Edgar Allan Poe:
Edgar Allan Poe had some things in common with Isaac Newton.  Both were slightly built men with dark brooding faces and piercing eyes.  Both relished the crunching of numbers.  Both took an interest in ancient history.  Both enjoyed huge popularity.  Both seemed to have a knack for attracting bitter enemies and devoted friends.  Both were highly socially mobile.  In Newton’s case, the mobility was upward.  He went from a very modest beginning to become one of the super rich and to have prestige few have been recorded before or since.  Poe began with connections to the Virginia power elite when Virginia was among the most powerful states in an emerging super power and wound up being found raving and dying on a sidewalk in Baltimore; nobody knows why he was even in the city.  For all that, both Newton and Poe were thought to have behaved oddly.

The question is this.  If a case can be made for the proposition that Newton turned his enormous energies to the study of ancient history and found that societies have a mathematically predictable doom, could Poe have done the same thing?   Of course he could have.  Anybody with a year of college behind him could have.  But is there any evidence that he did?  No.  I have showed you evidence already, and you know what it looks like.  It documents names, dates, titles, numbers and so forth.  To find any hint, we must look for things as subtle as the shadow one flame casts of another.

Poe stated he was intuitive as well as analytic, and there is no reason to think he valued one mental set to the exclusion of the other.  By contrast, in his fiction there is a strong pattern.  When the hero starts out with an analytical mind set, bad things are going to happen.  The story “Descent into the Maelstrom” starts out with a fishing trip in hazardous waters, safety having been assured by a nice calculation of time and distance.  The title gives away what happens as a result.  On the other hand the story “The Domain of Arnheim” begins with plenty of analysis, but in the final episode the visitor is placed alone in an ivory canoe and bid neither to paddle nor steer, but to trust the fates.  The trip is very pleasant.  Reading between the lines, the overall impression is that analysis is all very well and good, but there is something frightening in it.  You may learn something you don’t want to know.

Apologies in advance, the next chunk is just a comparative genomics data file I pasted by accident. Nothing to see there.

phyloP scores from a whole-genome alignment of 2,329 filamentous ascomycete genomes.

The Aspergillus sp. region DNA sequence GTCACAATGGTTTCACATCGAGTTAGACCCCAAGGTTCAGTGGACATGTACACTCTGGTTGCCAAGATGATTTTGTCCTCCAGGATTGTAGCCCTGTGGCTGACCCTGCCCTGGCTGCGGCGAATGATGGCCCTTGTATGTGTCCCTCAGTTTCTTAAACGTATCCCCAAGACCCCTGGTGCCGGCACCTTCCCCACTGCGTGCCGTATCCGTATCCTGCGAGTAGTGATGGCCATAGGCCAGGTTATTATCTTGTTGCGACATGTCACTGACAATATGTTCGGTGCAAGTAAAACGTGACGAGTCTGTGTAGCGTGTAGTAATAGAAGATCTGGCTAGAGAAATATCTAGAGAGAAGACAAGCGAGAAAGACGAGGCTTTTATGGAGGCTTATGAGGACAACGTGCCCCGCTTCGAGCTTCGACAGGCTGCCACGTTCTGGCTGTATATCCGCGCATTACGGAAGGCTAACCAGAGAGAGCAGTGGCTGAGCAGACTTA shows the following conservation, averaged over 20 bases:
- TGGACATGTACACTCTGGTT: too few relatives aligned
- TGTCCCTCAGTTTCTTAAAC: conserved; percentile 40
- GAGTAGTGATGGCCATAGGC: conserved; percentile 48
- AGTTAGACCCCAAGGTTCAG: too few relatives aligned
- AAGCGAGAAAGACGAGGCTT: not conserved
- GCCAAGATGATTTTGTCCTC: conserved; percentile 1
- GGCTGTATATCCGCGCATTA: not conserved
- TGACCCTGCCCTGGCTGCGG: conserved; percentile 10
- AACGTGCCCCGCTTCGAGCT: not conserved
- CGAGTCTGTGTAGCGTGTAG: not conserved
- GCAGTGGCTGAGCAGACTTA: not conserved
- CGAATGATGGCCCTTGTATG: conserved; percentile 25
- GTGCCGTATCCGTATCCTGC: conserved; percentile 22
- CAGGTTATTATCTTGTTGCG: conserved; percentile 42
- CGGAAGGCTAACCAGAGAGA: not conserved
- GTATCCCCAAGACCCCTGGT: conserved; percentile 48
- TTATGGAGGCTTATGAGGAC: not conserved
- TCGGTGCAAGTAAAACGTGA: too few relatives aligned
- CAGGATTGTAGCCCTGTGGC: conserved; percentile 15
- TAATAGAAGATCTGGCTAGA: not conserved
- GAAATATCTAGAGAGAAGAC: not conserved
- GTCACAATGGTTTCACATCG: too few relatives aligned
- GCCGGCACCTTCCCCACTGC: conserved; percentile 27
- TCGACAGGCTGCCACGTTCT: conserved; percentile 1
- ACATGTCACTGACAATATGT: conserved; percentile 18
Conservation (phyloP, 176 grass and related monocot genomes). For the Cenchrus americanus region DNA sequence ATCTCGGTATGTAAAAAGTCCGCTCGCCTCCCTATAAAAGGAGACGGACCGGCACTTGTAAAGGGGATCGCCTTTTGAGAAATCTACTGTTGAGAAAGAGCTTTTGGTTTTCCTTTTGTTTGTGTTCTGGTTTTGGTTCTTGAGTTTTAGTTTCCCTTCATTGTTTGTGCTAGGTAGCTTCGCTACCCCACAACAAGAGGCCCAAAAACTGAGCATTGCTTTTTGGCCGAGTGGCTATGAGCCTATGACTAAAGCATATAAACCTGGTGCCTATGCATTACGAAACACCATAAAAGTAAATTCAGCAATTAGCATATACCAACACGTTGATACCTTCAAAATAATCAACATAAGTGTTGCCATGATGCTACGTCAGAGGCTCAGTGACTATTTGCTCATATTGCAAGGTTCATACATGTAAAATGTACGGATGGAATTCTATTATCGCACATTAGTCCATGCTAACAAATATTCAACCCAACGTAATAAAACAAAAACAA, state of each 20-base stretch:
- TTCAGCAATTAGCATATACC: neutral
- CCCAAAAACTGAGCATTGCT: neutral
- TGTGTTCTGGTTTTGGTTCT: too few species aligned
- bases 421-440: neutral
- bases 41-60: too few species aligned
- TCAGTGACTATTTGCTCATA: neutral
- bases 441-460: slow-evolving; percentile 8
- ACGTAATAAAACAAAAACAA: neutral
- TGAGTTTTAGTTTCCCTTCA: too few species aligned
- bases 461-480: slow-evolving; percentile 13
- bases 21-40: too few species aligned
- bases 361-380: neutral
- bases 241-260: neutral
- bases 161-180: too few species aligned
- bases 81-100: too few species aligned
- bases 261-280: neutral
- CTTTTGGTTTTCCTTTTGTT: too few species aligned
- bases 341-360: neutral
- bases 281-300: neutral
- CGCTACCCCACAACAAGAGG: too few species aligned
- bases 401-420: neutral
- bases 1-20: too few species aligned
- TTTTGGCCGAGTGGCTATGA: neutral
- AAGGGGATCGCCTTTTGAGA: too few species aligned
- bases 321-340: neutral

Another recurrent Poe theme is the library.  He loved books.  He loved to talk about books.  Perhaps this was simply a cunning way of encouraging his audience, who were readers.  But considering the amount he read or claimed to have read, he was as voracious in reading as Newton.  And while for Newton books were pretty much a source of information, for Poe they were a source of a somewhat disturbing atmosphere.

A number of his stories are set in the Middle East.  A number involve madness.  So all the pieces are in place for a story in which a character reads a lot of books about the Middle East, analyses what he has found and is driven mad by the truth he discovers.  It could have been autobiographical.

There is a passage in the story “MS Found in a Bottle.”  I have been all my life a dealer in antiquities, and have imbibed the shadows of fallen columns at Balbec, and Tadmor, and Persepolis, until my very soul has become a ruin.  Close but no cigar.  He is talking about the Middle East all right, and antiquity and madness. And in the story he is telling, the travelers on the ship are deeply into analysis and bound for the usual post-arithmetic depression.  But there is no mention of analyzing books.

Poe had the opportunity to look at ancient artifacts.  The Soane’s Museum in London is full of ancient artifacts.  It had not been opened to the public at the time Poe was in London, but it seems likely that he saw the house, since he describes one of the chambers quite well in his poem “The Raven,” right down to the statue of Pallas Athena in a transom window.  But the chamber is not a library. 

So the pieces are there for Poe to have discovered the fate of empires that I have shown you, but if he put the pieces together and reported it, I have not been able to document it.

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